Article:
Writing in its international patent filing, the research team from INIFAP said the dough – made with a blend of Chalqueño, blue VC-42 or 'Bolita' and red Cónico – resulted in a “nutraceutical mass with natural colors” that could be used to make traditional blue tortillas or maize-based fried snacks.
Driving up antioxidants
Use of the dough in these two specific food groups, particularly tortillas, could be significant.
Per capita consumption of maize in Mexico was around 107kg per year, they said, about 90% of which was consumed in tortillas; but most tortillas were typically made with white maize rather than antioxidant-rich blue or purple varieties.
“The tortilla of the invention is characterised in that it contains twice as many antioxidants as the traditional tortilla, without its sensory or nutritional qualities being effected,” said the INIFAP researchers.
“The nutraceutical blue tortilla provides an option for substantially increasing the ingestion of antioxidants among the Mexican population using a popular consumer product.”
Anthocyanins – increase and protect
The researchers said the key to the dough's antioxidant punch was its anthocyanin content – a pigment found in the aleurone layer of the maize, just below the hull or pericarp of corn grain.
The three maize varieties used in the dough, they said, had been selected or developed for these higher levels of the pigment, which ensured higher levels of vitamin C and soluble vitamin E Trolox.
Mexican maizes showed “great variation” in anthocyanin content, they said, much of which depended on growing environment. Breeds adapted to higher altitudes, for example, contained much higher levels of anthocyanins than those adapted to the subtropics.
This “great diversity in agronomic characteristics, adaptation and physical and chemical characteristics” had been used to adapt “much more stable” varietals, they said. Blue VC-42 corn, for example, from the 'Bolita' race had been developed and released in 2011 by INIFAP.
Importantly, the corn grains used in the dough had also been processed in such a way that protected and maintained antioxidant levels, the researchers said.
Traditional methods like nixtamialization, where the grain is soaked in an alkaline solution, washed and then hulled or ground, were “very aggressive” and destroyed up to 70% of anthocyanin content in the raw grain, they said. But using extrusion or fractionated nixtamalization instead was gentler on the grain and therefore reduced the loss of anthocyanins..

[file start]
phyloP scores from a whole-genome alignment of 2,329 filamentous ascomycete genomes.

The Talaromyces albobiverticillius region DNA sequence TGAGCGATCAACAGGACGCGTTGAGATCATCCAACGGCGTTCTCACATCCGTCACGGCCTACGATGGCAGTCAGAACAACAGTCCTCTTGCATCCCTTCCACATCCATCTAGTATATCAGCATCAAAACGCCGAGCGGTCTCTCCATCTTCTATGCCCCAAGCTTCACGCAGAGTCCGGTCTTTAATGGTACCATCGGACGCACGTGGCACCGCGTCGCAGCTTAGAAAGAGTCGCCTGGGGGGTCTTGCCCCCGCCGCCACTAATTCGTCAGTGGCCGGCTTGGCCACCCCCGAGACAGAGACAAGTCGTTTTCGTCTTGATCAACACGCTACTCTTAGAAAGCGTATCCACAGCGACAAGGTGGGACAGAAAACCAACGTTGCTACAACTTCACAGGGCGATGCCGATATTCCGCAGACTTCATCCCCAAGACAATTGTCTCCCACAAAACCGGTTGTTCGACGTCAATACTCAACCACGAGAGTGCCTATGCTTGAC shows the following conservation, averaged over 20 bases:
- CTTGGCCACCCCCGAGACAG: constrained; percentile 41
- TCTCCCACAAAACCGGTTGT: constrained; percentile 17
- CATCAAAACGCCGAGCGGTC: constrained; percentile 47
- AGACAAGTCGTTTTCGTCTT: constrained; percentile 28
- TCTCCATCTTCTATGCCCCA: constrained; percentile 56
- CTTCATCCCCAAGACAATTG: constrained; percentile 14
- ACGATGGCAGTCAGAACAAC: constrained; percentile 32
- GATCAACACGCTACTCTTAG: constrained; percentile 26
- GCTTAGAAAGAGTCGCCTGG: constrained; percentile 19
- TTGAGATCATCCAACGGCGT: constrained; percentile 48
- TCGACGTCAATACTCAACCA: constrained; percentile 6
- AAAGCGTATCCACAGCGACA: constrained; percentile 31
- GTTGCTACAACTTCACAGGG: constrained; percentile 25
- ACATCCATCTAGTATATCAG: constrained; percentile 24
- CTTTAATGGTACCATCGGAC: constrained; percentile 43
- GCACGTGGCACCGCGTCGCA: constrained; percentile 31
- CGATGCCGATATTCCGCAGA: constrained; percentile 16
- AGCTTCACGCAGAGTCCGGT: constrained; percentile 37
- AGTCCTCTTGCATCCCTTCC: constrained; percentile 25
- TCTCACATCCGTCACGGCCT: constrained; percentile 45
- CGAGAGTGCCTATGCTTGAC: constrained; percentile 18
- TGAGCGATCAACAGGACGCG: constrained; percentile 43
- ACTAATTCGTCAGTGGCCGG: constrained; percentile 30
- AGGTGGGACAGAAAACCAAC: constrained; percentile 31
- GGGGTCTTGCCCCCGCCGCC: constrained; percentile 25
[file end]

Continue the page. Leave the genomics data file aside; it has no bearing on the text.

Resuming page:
Perfecting the blend
The researchers said they had tested a range of ratios to perfect the dough and found blending Chalqueño with VC-42 at a wet ratio of 70:30 ensured a strong enough texture for the manufacture of tortillas.
Incorporating the VC-42 was important because alone, the blue/purple grain of Chalqueño was floury and not strong enough to withstand processing.
“This mixture yielded a similar dough texture to that of a white grain corn intended for this purpose,” the researchers wrote.
The pericarp/aleurone layer of red Cónico – rich in insoluble fiber and antioxidants – was then incorporated as a functional ingredient during the treatment of the grain blend, ideally at around 3% by wet weight (wW), during the grinding step.
Regarding antioxidants, the researchers said this treatment was “outstanding, introducing 50% more antioxidants than white corn tortillas and traditional blue/purple tortillas”.
Importantly, shelf-life was not impacted – the tortilla could be stored for ten days refrigerated – and the mineral composition was similar to regular white tortillas.
Source: WIPO Publication No. WO2017105210
Published: June 22, 2017. Filed: December 7, 2016.
Title: “Nutraceutical dough obtained from a mixture of native maize varieties (Chalqueño, Blue VC-42 (Bolita), Red Conico), uses thereof and production method of same”
Authors: National Institute for Forest, Agriculture and Livestock Research (INIFAP)